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Cheney Stuff

Sorry to do a politics one two days in a row. Yesterday I saw posts about this in several places and it just seemed interesting…

Cheney Attempting to Constrain Bush’s Choices on Iran Conflict: Staff Engaged in Insubordination Against President Bush
(Steve Clemons, The Washington Note)

There is a race currently underway between different flanks of the administration to determine the future course of US-Iran policy.

On one flank are the diplomats, and on the other is Vice President Cheney’s team and acolytes — who populate quite a wide swath throughout the American national security bureaucracy.

The Pentagon and the intelligence establishment are providing support to add muscle and nuance to the diplomatic effort led by Condi Rice, her deputy John Negroponte, Under Secretary of State R. Nicholas Burns, and Legal Adviser John Bellinger. The support that Director of National Intelligence Mike McConnell, Secretary of Defense Robert Gates, and CIA Director Michael Hayden are providing Rice’s efforts are a complete, 180 degree contrast to the dysfunction that characterized relations between these institutions before the recent reshuffle of top personnel.

However, the Department of Defense and national intelligence sector are also preparing for hot conflict. They believe that they need to in order to convince Iran’s various power centers that the military option does exist.

But this is worrisome. The person in the Bush administration who most wants a hot conflict with Iran is Vice President Cheney. The person in Iran who most wants a conflict is Iranian President Mahmoud Ahmadinejad. Iran’s Revolutionary Guard Quds Force would be big winners in a conflict as well — as the political support that both have inside Iran has been flagging.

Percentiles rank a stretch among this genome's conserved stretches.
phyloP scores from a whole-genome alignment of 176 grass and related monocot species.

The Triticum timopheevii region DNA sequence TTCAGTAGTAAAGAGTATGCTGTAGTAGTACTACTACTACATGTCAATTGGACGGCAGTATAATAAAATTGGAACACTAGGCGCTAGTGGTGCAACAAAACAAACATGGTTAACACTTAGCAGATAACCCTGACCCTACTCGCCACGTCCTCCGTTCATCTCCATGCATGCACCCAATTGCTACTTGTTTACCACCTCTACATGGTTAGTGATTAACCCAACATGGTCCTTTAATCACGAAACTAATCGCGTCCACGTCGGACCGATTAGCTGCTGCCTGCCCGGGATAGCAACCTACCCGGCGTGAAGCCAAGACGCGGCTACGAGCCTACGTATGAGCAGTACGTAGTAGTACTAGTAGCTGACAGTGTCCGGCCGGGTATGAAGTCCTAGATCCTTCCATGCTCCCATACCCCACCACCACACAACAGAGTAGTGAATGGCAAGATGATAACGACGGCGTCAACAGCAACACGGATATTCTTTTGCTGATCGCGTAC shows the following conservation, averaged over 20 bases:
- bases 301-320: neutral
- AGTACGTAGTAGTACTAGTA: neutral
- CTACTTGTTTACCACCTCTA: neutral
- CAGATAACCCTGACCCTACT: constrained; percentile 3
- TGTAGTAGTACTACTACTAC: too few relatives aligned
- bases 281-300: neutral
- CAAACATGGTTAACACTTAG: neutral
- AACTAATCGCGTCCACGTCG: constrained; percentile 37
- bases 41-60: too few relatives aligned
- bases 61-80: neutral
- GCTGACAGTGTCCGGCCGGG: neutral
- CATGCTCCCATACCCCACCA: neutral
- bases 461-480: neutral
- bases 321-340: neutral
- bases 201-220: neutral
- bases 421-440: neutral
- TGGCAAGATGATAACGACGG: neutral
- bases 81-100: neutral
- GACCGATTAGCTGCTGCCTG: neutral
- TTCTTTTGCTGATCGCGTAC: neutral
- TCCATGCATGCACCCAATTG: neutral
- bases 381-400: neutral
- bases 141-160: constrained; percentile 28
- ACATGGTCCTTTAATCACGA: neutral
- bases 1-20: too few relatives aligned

Multiple sources have reported that a senior aide on Vice President Cheney’s national security team has been meeting with policy hands of the American Enterprise Institute, one other think tank, and more than one national security consulting house and explicitly stating that Vice President Cheney does not support President Bush’s tack towards Condoleezza Rice’s diplomatic efforts and fears that the President is taking diplomacy with Iran too seriously.

This White House official has stated to several Washington insiders that Cheney is planning to deploy an “end run strategy” around the President if he and his team lose the policy argument.

(via The Daily Dish)

There is also an interesting followup:

Cheney’s Iran Fantasy
(Joe Klein, Time)

Last December, as Rumsfeld was leaving, President Bush met with the Joint Chiefs of Staff in “The Tank,” the secure room in the Pentagon where the Joint Chiefs discuss classified matters of national security. Bush asked the Chiefs about the wisdom of a troop “surge” in Iraq. They were unanimously opposed. Then Bush asked about the possibility of a successful attack on Iran’s nuclear capability. He was told that the U.S. could launch a devastating air attack on Iran’s government and military, wiping out the Iranian air force, the command and control structure and some of the more obvious nuclear facilities. But the Chiefs were–once again–unanimously opposed to taking that course of action.

Why? Because our intelligence inside Iran is very sketchy. There was no way to be sure that we could take out all of Iran’s nuclear facilities. Furthermore, the Chiefs warned, the Iranian response in Iraq and, quite possibly, in terrorist attacks on the U.S. could be devastating. Bush apparently took this advice to heart and went to Plan B–a covert destabilization campaign reported earlier this week by ABC News. If Clemons is right, and I’m pretty sure he is, Cheney is still pushing Plan A.

(via The Daily Dish)

It is interesting to speculate how different the last few years would have been if back at the beginning W would have been paying attention to Powell and company rather than Cheney and Rumsfeld. I suspect things would have been radically different. Even now, a little too late and not quite enough, you can start to see the difference with Rumsfeld out and Cheney in eclipse. It will be interesting to see however how much trouble Cheney will still be able to create, and if anything at all comes of it over the last year and a half of the administration.